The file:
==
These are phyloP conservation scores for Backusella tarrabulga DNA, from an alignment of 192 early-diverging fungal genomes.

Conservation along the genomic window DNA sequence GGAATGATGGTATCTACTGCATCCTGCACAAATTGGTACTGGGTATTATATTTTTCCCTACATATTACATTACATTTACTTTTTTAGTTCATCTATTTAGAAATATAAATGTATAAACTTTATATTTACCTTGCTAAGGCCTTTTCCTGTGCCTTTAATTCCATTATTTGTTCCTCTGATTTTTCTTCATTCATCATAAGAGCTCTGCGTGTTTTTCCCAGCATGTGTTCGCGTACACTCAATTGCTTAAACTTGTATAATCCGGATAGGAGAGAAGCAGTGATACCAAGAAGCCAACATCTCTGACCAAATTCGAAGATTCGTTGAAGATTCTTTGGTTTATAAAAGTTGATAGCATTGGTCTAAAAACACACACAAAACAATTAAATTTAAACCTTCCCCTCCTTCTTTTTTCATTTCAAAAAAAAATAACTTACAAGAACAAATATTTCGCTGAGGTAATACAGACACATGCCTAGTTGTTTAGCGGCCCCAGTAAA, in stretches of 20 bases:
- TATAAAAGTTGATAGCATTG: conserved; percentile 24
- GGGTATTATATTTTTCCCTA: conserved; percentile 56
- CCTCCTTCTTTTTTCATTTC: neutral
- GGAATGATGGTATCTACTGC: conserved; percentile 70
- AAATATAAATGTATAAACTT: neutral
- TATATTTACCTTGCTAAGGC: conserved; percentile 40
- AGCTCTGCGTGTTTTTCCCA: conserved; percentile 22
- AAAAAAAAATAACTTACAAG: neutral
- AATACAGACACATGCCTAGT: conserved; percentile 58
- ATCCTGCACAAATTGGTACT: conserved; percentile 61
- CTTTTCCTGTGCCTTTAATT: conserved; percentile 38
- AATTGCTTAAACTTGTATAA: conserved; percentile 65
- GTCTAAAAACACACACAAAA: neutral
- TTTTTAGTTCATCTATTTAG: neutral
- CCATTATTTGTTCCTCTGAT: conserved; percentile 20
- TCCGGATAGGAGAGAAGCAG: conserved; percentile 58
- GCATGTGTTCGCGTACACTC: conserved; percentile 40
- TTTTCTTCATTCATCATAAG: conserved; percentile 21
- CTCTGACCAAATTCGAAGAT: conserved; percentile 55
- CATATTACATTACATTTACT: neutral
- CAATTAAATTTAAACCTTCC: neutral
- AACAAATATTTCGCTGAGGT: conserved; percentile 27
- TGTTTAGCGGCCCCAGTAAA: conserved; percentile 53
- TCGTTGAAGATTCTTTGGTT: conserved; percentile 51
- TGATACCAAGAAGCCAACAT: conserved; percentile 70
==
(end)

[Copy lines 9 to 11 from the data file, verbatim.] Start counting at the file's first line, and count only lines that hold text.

- AGCTCTGCGTGTTTTTCCCA: conserved; percentile 22
- AAAAAAAAATAACTTACAAG: neutral
- AATACAGACACATGCCTAGT: conserved; percentile 58